17. After the sale of the mortgaged property the position is much more complicated. This constitutes the third stage. Within thirty days of the sale it is open to the mortgagor to apply under Order 21, Rule 89 for setting aside the sale provided he deposits into Court such balance as may remain out of the amount specified in the prolcamation of sale after giving credit to any amount which may have been received by the decree-holder and also deposits into Court for payment to the purchaser a sum equal to five per cent of the purchase money.
18. A question has arisen whether under Order 21, Rule 89 Sub-rule 1 Clause (b) credit could be given when the judgment-debtor paid no cash but gave the decree-holder money's worth or obtained from the decree-holder a waiver or remission of the whole or a portion of the amount due under the decree. In Muthuvenkatappa-Reddi v. Kuppu Reddi (1940) 1 M.L.J. 629 : I.L.R. 1940 Mad 699 (F.B.) a Full Bench of this Court held, approving three earlier decisions, that any payment or adjustment made by the judgment-debtor to satisfy the decree-holder is " receipt " of an amount within the meaning of Order 21, Rule 89 Clause 1(b). The respondents' advocate referred to the observations of Krishnaswami Aiyangar, J., who was a member of the Full Bench, occurring at page 715 of the report which are as follows:
The true view to take of Order 21, Rule 89, Civil Procedure Code is that what is done by consent of parties as a substitute for the deposit is to be regarded as its equivalent in every respect and Judged by the same principles as those applicable to a deposit. By that consent, what was not in fact a payment in cash is turned into a deposit within the meaning of the rule to be acted upon by the Court in all respects as if it were a payment in cash.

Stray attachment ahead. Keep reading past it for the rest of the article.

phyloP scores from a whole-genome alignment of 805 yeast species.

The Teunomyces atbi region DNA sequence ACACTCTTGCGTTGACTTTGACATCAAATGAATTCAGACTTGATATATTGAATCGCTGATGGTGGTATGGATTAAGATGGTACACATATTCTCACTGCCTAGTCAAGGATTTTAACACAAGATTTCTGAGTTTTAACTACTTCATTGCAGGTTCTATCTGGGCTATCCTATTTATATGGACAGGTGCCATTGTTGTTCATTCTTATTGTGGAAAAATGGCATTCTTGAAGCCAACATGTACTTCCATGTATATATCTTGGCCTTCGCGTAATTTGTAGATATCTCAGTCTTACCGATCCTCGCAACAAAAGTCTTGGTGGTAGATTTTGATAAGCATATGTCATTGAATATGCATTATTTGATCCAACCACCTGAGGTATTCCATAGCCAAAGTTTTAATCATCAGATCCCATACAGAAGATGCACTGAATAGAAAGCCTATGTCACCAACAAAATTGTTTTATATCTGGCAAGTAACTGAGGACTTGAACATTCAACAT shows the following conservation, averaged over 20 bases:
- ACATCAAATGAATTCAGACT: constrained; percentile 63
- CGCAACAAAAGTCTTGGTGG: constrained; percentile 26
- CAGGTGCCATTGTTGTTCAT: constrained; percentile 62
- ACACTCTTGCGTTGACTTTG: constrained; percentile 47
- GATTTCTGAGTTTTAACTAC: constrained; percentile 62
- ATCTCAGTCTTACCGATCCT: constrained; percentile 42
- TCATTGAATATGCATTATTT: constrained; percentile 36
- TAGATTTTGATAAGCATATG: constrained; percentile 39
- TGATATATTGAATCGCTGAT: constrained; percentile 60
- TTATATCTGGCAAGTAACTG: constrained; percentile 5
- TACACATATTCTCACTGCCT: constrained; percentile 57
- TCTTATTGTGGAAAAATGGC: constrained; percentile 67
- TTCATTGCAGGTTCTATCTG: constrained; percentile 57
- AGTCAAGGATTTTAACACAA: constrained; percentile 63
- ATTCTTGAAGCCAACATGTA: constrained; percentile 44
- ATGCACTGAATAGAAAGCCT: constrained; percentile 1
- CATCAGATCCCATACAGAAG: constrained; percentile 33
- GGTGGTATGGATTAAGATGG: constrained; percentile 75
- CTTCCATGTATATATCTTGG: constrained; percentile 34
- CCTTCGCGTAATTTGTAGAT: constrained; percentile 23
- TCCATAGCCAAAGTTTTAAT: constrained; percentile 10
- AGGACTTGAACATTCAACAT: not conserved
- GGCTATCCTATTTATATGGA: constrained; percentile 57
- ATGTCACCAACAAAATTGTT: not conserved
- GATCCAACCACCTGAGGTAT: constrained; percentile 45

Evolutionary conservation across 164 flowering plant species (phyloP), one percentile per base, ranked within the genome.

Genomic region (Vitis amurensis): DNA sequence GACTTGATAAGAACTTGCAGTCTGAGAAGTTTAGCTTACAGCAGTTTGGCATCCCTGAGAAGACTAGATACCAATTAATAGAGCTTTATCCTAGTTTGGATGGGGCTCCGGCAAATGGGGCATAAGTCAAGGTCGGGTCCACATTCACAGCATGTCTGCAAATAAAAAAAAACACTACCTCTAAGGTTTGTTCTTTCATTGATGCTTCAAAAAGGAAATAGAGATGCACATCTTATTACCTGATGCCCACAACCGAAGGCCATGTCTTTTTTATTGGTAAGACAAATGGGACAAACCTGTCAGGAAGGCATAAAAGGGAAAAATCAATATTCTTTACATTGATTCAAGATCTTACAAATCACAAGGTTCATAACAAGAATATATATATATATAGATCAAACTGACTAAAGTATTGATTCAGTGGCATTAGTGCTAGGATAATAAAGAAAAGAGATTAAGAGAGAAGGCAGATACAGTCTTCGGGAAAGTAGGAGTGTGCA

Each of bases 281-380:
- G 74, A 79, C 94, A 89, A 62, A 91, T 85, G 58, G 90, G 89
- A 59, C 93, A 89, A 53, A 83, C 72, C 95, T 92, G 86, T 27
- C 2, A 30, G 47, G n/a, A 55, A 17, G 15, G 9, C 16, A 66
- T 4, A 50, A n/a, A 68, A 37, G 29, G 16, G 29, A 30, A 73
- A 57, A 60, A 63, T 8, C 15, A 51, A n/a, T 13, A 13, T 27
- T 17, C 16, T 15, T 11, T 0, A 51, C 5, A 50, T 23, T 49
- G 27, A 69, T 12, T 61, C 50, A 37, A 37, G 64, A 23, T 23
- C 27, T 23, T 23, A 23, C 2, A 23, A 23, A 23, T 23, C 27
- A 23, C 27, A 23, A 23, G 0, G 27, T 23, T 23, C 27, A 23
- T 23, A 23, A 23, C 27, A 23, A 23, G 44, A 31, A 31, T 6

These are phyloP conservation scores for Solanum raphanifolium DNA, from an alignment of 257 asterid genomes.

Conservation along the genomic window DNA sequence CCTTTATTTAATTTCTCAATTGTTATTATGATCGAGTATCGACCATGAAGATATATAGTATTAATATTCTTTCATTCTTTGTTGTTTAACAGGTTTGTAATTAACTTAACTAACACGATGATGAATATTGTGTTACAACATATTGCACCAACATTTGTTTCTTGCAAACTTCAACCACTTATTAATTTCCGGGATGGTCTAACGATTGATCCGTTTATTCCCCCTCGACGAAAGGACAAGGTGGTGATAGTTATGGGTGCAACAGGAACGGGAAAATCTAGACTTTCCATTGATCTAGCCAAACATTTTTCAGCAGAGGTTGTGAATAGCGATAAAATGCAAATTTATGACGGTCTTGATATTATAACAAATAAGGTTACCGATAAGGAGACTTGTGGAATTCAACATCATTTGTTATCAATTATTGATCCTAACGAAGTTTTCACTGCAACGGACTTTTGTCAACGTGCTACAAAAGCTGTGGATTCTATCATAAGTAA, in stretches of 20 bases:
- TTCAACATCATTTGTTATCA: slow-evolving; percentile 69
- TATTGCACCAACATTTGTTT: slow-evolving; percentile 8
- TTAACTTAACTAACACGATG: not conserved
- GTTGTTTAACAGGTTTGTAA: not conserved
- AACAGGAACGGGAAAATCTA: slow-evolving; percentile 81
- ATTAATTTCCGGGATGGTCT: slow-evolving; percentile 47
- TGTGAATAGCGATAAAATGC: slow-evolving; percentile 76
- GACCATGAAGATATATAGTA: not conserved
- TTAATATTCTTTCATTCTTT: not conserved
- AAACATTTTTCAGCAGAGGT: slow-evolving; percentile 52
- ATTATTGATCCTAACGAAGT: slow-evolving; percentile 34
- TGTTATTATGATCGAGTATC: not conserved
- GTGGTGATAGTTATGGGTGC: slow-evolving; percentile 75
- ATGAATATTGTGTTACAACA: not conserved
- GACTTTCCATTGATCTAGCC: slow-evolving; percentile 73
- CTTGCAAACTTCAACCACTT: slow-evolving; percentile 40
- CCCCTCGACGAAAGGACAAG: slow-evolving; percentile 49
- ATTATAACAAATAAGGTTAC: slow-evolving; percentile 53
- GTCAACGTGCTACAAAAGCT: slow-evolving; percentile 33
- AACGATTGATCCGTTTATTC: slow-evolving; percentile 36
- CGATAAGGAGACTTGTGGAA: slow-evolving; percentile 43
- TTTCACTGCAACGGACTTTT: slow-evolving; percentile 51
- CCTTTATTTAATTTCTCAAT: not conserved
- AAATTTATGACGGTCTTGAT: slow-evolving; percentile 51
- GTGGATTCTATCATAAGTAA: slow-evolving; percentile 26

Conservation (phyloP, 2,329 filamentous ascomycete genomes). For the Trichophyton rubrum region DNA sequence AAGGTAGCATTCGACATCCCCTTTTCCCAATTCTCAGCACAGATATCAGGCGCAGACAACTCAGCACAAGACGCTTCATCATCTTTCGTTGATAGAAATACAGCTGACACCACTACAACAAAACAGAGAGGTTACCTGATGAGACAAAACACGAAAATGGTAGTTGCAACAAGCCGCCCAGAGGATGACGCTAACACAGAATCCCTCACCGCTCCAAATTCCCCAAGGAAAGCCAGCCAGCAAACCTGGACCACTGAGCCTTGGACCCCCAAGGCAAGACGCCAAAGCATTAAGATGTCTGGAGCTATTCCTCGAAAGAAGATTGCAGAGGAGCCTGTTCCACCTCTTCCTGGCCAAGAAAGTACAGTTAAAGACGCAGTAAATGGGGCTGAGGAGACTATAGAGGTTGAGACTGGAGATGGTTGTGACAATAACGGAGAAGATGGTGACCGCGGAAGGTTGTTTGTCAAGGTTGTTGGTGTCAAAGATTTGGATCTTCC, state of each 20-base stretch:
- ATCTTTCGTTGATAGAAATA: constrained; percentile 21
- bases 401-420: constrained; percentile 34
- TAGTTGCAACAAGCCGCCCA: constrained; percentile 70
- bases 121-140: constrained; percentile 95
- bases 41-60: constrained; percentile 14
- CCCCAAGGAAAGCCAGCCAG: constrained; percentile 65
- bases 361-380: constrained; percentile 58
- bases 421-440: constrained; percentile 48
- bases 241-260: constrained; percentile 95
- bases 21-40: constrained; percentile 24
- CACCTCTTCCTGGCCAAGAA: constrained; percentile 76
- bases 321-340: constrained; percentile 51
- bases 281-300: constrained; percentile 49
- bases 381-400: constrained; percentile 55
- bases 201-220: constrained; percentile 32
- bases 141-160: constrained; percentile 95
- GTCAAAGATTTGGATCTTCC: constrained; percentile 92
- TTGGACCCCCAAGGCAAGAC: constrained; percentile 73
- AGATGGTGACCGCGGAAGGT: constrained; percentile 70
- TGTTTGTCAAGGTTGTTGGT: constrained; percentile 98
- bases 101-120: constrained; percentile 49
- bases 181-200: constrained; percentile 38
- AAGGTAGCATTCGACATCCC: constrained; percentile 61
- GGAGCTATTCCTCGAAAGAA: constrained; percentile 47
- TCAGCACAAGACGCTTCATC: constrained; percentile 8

19. Relying on these observations the respondents' advocate claimed that the decision in Muthuvenkatappa Reddi v. Kuppu Reddi (1940) 1 M.L.J. 629 : I.L.R. 1940 Mad 699 (F.B.) is an authority for the wider proposition that, notwithstanding any requirement in a statutory provision, whether Order 21, Rule 89 or Order 34, Rule 5 that payment should be made into Court, it is open to the parties to dispense with it by agreement and receive payment or its equivalent outside Court. With great respect we are unable to agree with the observations of Krishnaswami Aiyangar, J., just referred to. On an examination of the judgment of the Chief Justice with whom King, J., agreed as also of the earlier decisions which have been referred to with approval by the Full Bench it is quite clear that what the Full Bench was concerned with in Muthuvenkatapathi Reddi v. Kuppu Reddi (1940) 1 M.L.J. 629 : I.L.R. 1940 Mad 699 (F.B.) is whether the words "amounts received by the decree-holder" occurring in Clause (b) of Sub-rule 1 of Order 21, Rule 89 must be strictly construed so as to exclude from their purview and operation all satisfaction or adjustment otherwise than in cash. It was held that they should not be so construed. We are therefore, unable to agree with the argument of the respondents' advocate and the view of the lower Court that the decision in Muthuvenkatapathi Reddi v. Kuppu Reddi (1940) 1 M.L.J. 629 : I.L.R. 1940 Mad 699 (F.B.) laid down that a statutory requirement as to deposit can be ignored when the decree-holder is prepared to waive it or condone its non-observance.